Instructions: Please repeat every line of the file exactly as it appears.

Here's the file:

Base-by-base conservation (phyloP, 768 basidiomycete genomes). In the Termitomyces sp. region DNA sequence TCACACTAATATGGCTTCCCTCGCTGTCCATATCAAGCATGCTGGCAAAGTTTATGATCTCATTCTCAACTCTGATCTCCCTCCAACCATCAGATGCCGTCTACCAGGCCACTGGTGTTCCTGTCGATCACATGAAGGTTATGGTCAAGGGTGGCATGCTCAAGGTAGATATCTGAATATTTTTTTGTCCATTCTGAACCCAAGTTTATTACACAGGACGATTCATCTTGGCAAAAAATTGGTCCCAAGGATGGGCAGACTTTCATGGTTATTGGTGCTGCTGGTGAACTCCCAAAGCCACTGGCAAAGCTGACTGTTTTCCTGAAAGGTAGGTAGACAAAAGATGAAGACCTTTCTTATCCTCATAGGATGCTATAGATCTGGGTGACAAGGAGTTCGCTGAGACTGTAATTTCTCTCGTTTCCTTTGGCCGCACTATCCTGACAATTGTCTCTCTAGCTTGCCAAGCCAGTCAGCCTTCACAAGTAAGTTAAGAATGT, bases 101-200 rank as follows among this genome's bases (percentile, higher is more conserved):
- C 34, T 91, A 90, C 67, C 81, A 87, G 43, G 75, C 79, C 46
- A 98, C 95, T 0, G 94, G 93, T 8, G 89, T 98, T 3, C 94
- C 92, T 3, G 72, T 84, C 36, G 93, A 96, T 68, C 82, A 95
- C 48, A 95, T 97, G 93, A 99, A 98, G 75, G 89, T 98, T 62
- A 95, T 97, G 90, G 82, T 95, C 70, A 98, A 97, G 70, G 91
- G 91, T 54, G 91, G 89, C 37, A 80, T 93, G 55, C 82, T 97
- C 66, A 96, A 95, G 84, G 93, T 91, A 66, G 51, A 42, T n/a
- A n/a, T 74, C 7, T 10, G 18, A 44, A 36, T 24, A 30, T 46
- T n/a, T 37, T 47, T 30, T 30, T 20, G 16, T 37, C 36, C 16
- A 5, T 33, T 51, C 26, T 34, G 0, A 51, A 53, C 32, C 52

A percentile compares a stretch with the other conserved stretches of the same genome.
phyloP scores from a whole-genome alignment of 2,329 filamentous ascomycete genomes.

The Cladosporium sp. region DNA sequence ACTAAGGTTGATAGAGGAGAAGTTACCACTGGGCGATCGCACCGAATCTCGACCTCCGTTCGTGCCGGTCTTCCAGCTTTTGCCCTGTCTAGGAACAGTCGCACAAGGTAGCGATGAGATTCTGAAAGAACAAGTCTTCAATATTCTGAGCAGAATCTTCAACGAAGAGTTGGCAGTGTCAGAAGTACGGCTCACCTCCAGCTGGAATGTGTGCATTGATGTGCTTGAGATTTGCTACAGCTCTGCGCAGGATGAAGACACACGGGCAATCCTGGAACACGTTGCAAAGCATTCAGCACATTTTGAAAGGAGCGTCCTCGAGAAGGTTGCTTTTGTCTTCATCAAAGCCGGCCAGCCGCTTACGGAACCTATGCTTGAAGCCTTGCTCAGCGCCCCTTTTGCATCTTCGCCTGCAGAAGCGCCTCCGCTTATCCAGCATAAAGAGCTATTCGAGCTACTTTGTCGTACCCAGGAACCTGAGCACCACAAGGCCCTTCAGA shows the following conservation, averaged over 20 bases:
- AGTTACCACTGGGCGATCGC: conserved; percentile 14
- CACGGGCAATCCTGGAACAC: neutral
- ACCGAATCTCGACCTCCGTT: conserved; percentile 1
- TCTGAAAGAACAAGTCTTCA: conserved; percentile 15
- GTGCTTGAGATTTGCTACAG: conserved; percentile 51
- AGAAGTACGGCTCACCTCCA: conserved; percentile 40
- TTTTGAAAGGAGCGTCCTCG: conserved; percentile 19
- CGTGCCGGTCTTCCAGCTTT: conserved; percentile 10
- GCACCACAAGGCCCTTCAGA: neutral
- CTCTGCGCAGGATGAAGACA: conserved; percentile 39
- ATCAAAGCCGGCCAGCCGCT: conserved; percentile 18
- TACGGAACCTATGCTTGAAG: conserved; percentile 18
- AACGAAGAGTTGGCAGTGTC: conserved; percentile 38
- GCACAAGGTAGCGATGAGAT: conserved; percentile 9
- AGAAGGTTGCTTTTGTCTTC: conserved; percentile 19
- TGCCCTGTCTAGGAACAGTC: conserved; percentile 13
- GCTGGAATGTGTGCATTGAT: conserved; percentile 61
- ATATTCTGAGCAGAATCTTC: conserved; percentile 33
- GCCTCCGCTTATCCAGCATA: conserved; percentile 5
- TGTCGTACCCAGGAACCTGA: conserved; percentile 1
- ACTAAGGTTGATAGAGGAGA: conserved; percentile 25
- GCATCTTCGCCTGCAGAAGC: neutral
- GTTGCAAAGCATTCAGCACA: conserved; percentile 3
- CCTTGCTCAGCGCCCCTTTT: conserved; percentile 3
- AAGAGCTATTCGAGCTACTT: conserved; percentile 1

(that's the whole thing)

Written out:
Base-by-base conservation (phyloP, 768 basidiomycete genomes). In the Termitomyces sp. region DNA sequence TCACACTAATATGGCTTCCCTCGCTGTCCATATCAAGCATGCTGGCAAAGTTTATGATCTCATTCTCAACTCTGATCTCCCTCCAACCATCAGATGCCGTCTACCAGGCCACTGGTGTTCCTGTCGATCACATGAAGGTTATGGTCAAGGGTGGCATGCTCAAGGTAGATATCTGAATATTTTTTTGTCCATTCTGAACCCAAGTTTATTACACAGGACGATTCATCTTGGCAAAAAATTGGTCCCAAGGATGGGCAGACTTTCATGGTTATTGGTGCTGCTGGTGAACTCCCAAAGCCACTGGCAAAGCTGACTGTTTTCCTGAAAGGTAGGTAGACAAAAGATGAAGACCTTTCTTATCCTCATAGGATGCTATAGATCTGGGTGACAAGGAGTTCGCTGAGACTGTAATTTCTCTCGTTTCCTTTGGCCGCACTATCCTGACAATTGTCTCTCTAGCTTGCCAAGCCAGTCAGCCTTCACAAGTAAGTTAAGAATGT, bases 101-200 rank as follows among this genome's bases (percentile, higher is more conserved):
- C 34, T 91, A 90, C 67, C 81, A 87, G 43, G 75, C 79, C 46
- A 98, C 95, T 0, G 94, G 93, T 8, G 89, T 98, T 3, C 94
- C 92, T 3, G 72, T 84, C 36, G 93, A 96, T 68, C 82, A 95
- C 48, A 95, T 97, G 93, A 99, A 98, G 75, G 89, T 98, T 62
- A 95, T 97, G 90, G 82, T 95, C 70, A 98, A 97, G 70, G 91
- G 91, T 54, G 91, G 89, C 37, A 80, T 93, G 55, C 82, T 97
- C 66, A 96, A 95, G 84, G 93, T 91, A 66, G 51, A 42, T n/a
- A n/a, T 74, C 7, T 10, G 18, A 44, A 36, T 24, A 30, T 46
- T n/a, T 37, T 47, T 30, T 30, T 20, G 16, T 37, C 36, C 16
- A 5, T 33, T 51, C 26, T 34, G 0, A 51, A 53, C 32, C 52

A percentile compares a stretch with the other conserved stretches of the same genome.
phyloP scores from a whole-genome alignment of 2,329 filamentous ascomycete genomes.

The Cladosporium sp. region DNA sequence ACTAAGGTTGATAGAGGAGAAGTTACCACTGGGCGATCGCACCGAATCTCGACCTCCGTTCGTGCCGGTCTTCCAGCTTTTGCCCTGTCTAGGAACAGTCGCACAAGGTAGCGATGAGATTCTGAAAGAACAAGTCTTCAATATTCTGAGCAGAATCTTCAACGAAGAGTTGGCAGTGTCAGAAGTACGGCTCACCTCCAGCTGGAATGTGTGCATTGATGTGCTTGAGATTTGCTACAGCTCTGCGCAGGATGAAGACACACGGGCAATCCTGGAACACGTTGCAAAGCATTCAGCACATTTTGAAAGGAGCGTCCTCGAGAAGGTTGCTTTTGTCTTCATCAAAGCCGGCCAGCCGCTTACGGAACCTATGCTTGAAGCCTTGCTCAGCGCCCCTTTTGCATCTTCGCCTGCAGAAGCGCCTCCGCTTATCCAGCATAAAGAGCTATTCGAGCTACTTTGTCGTACCCAGGAACCTGAGCACCACAAGGCCCTTCAGA shows the following conservation, averaged over 20 bases:
- AGTTACCACTGGGCGATCGC: conserved; percentile 14
- CACGGGCAATCCTGGAACAC: neutral
- ACCGAATCTCGACCTCCGTT: conserved; percentile 1
- TCTGAAAGAACAAGTCTTCA: conserved; percentile 15
- GTGCTTGAGATTTGCTACAG: conserved; percentile 51
- AGAAGTACGGCTCACCTCCA: conserved; percentile 40
- TTTTGAAAGGAGCGTCCTCG: conserved; percentile 19
- CGTGCCGGTCTTCCAGCTTT: conserved; percentile 10
- GCACCACAAGGCCCTTCAGA: neutral
- CTCTGCGCAGGATGAAGACA: conserved; percentile 39
- ATCAAAGCCGGCCAGCCGCT: conserved; percentile 18
- TACGGAACCTATGCTTGAAG: conserved; percentile 18
- AACGAAGAGTTGGCAGTGTC: conserved; percentile 38
- GCACAAGGTAGCGATGAGAT: conserved; percentile 9
- AGAAGGTTGCTTTTGTCTTC: conserved; percentile 19
- TGCCCTGTCTAGGAACAGTC: conserved; percentile 13
- GCTGGAATGTGTGCATTGAT: conserved; percentile 61
- ATATTCTGAGCAGAATCTTC: conserved; percentile 33
- GCCTCCGCTTATCCAGCATA: conserved; percentile 5
- TGTCGTACCCAGGAACCTGA: conserved; percentile 1
- ACTAAGGTTGATAGAGGAGA: conserved; percentile 25
- GCATCTTCGCCTGCAGAAGC: neutral
- GTTGCAAAGCATTCAGCACA: conserved; percentile 3
- CCTTGCTCAGCGCCCCTTTT: conserved; percentile 3
- AAGAGCTATTCGAGCTACTT: conserved; percentile 1